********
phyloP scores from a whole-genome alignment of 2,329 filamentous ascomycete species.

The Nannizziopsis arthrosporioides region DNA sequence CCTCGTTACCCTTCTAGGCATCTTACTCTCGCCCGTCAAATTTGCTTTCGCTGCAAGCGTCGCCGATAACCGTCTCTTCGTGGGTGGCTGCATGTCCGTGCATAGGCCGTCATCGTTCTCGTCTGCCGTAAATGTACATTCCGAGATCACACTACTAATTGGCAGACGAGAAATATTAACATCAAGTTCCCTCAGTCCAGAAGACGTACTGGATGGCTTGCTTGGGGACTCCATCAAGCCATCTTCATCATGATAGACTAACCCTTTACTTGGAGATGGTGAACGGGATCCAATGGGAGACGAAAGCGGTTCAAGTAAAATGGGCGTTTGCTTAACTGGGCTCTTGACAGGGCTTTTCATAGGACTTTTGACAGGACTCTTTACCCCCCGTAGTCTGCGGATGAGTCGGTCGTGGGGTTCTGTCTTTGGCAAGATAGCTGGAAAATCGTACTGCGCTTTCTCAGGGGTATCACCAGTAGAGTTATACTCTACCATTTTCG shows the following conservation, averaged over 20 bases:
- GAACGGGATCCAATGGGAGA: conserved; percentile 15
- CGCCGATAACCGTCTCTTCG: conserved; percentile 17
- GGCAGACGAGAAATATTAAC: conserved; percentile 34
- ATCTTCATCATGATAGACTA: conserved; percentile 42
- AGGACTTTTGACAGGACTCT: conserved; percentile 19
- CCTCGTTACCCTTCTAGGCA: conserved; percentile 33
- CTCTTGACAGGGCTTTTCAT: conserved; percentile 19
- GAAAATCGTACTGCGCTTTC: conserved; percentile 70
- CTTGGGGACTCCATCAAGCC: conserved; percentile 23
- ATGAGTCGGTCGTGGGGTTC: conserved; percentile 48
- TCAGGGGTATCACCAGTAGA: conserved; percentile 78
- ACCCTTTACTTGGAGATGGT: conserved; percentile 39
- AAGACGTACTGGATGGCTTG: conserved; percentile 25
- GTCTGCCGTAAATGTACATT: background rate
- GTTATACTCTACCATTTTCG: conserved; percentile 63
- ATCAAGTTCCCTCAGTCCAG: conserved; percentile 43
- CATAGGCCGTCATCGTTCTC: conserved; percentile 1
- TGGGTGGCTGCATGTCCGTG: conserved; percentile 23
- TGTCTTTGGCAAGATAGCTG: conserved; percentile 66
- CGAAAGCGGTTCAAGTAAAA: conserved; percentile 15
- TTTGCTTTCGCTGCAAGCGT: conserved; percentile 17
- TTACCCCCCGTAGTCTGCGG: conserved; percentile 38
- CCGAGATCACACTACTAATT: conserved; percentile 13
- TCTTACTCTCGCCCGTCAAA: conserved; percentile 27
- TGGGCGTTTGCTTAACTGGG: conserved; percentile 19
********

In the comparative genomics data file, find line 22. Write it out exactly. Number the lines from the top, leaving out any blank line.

- CGAAAGCGGTTCAAGTAAAA: conserved; percentile 15